Public assets such as CPR training mannequins, a boxing ring, school buses, an Imperial metal revolver, a 75-foot aerial fire truck and an old police car are all things that can now be purchased in one consolidated online marketplace.
But Pittsburgh hasn't been participating in that marketplace and may not be getting as much money as it could from the sale of unused public property.
Councilman Dan Gilman estimates the city is losing out on hundreds of thousands of dollars in additional revenue each year by using an "antiquated" auctioning system for surplus items.
Mr. Gilman said the city isn't appealing to a wide enough market because it follows traditional methods of auctioning off old assets. He suggested the city submit a request for proposals from businesses specializing in auctioning government assets online.
"During tough financial times, we need to look at ways to both cut costs and increase revenue, and this does both," he said.
The Pittsburgh Parking Authority has spent $897 to advertise the sale of old parking meters since October 2012. Most of the ads are in local and national parking magazines, including the International Parking Institute's monthly magazine "The Parking Professional" and the Pennsylvania Parking Association newsletter. It also has advertisements for old meters posted on its website.
So far, the authority has only managed to sell two batches of meters and has about 7,000 left in storage. One group of 200 meters went to the Lancaster Parking Authority at $50 per meter in 2013. The other group of 250 meters was sold several months ago to a Virginia-based municipal product refurbishment company, Booher & Associates, at $50 per meter and included some accessory parts in the deal.
"Twenty years from now, we don't want them sitting in the same spot," said David Onorato, executive director of the Pittsburgh Parking Authority. "They're not of any value to us anymore and we're trying to get as much as we can out of them by selling them."
He said the authority has received several offers from scrap dealers, but the highest bidder offered only $11 per 100 pounds of meters.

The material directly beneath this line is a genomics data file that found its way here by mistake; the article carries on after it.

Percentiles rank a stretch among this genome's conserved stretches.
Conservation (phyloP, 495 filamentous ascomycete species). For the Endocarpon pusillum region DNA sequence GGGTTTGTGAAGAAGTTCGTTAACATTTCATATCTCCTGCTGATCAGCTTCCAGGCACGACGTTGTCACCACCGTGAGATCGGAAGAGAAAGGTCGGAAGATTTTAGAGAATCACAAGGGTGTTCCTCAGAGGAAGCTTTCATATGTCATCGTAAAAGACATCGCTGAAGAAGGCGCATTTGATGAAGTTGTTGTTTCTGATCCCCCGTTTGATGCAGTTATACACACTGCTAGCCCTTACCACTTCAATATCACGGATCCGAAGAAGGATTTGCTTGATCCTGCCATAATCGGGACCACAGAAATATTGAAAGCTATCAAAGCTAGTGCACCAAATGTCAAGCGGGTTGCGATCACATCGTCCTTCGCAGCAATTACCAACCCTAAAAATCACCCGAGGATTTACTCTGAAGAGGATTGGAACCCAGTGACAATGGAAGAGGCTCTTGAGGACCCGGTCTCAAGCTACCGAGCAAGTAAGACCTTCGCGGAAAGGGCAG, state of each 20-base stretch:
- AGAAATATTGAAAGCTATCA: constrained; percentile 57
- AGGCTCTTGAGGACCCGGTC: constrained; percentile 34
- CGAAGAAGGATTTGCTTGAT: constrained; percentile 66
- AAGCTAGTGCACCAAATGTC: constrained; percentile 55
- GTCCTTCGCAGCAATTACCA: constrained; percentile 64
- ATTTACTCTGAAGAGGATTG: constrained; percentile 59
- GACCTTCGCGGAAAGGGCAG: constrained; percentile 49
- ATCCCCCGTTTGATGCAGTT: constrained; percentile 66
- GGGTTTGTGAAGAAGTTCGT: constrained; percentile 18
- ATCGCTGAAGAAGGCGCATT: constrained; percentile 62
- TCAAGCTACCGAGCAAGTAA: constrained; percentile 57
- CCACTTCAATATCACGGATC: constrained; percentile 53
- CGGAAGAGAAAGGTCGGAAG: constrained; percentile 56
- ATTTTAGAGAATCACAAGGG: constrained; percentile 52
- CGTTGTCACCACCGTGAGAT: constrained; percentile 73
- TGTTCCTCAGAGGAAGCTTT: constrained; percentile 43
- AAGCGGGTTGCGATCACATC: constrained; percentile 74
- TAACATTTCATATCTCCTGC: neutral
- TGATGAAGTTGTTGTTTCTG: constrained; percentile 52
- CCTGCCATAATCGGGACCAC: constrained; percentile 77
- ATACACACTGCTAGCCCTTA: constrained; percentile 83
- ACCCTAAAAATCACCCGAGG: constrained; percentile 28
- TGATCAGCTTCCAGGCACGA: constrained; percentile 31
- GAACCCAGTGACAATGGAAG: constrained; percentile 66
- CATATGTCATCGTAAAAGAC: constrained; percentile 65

The Pittsburgh Equipment Leasing Authority is already planning a mass auction of surplus equipment in June, including garbage trucks, street sweepers, ambulances, fire hoses, police vehicles, city plows, lawn mowers and salt spreaders. The auction has been held at least once a year for more than 30 years and is advertised in local newspapers, as well as on the City Channel and the city website. The authority also sends out auction notices to former bidders.
Guy Costa, chief operations officer for the city, said last year's auction brought in $118,000 from the sale of 99 units. Items sold include 41 police cars, five fire vehicles and 30 public works vehicles. He estimates at least 90 items will be included in this year's auction.
Auctioning assets online might be "something we can look at," he said, although the overall condition of many of the assets plays an important factor.
"Some municipalities turn over their vehicles sooner and sell them pretty quickly, but we hold on to equipment for as long as we can," Mr. Costa said. "By the time it gets to the auction, sometimes stuff is not fully operational."
Mr. Gilman said Pittsburgh is "way behind the times" of many other cities that auction items online. The city would have a wider choice of buyers and could devote less time to planning and consolidating items for an annual auction.
"If we [auctioned online], items would be selling year round," he said. "There would not have to be all this time and planning for a once- or twice-a-year event."
Popular auction website GovDeals.com provides an online marketplace for government agencies to auction surplus items. The company has 6,547 government agencies advertising items on the website, 70 of which are in Pennsylvania.
Molly Nations, marketing supervisor for GovDeals, said the company collects a 7.5 percent commission from each purchase. The company, based in Montgomery, Ala., has almost 394,000 registered bidders in the United States and about 6,000 international bidders.
"You can get rid of everything as it is declared surplus, so you're not taking up a lot of space in a warehouse or fleet yard," Ms. Nations said of the benefits of online auctioning. "Also, you're open to the entire world. It drives up the value of your items when you have more people looking at them and bidding on them."
Agencies advertise everything from school supplies and hardware tools to public safety vehicles and confiscated property on the website. One vehicle, a 2001 Ford Crown Victoria Police Interceptor with more than 100,000 miles out of Lexington County, S.C., had 17 bids reaching up to $1,752.
A U.S. Postal Service branch in Colorado advertised a lot of antique, brass-embellished post office box doors, while the University of Pittsburgh had more than a dozen interested buyers bidding on backlit pictures of Heinz Field and the Cathedral of Learning.
Mr. Gilman said he already has presented the idea to Mayor Bill Peduto, who has "expressed interest in it." He hopes establishing an online auction account is something the city can implement by the end of the year.
"We immediately expand the world of opportunities by increasing the amount of buyers," he said. "When you just sell it to the 25 people who show up at an auction in Pittsburgh versus the literally tens of thousands of people who visit these websites, you're selling the taxpayers short."
Clarece Polke: email@example.com, 412-263-1889 or on Twitter @clarepolke.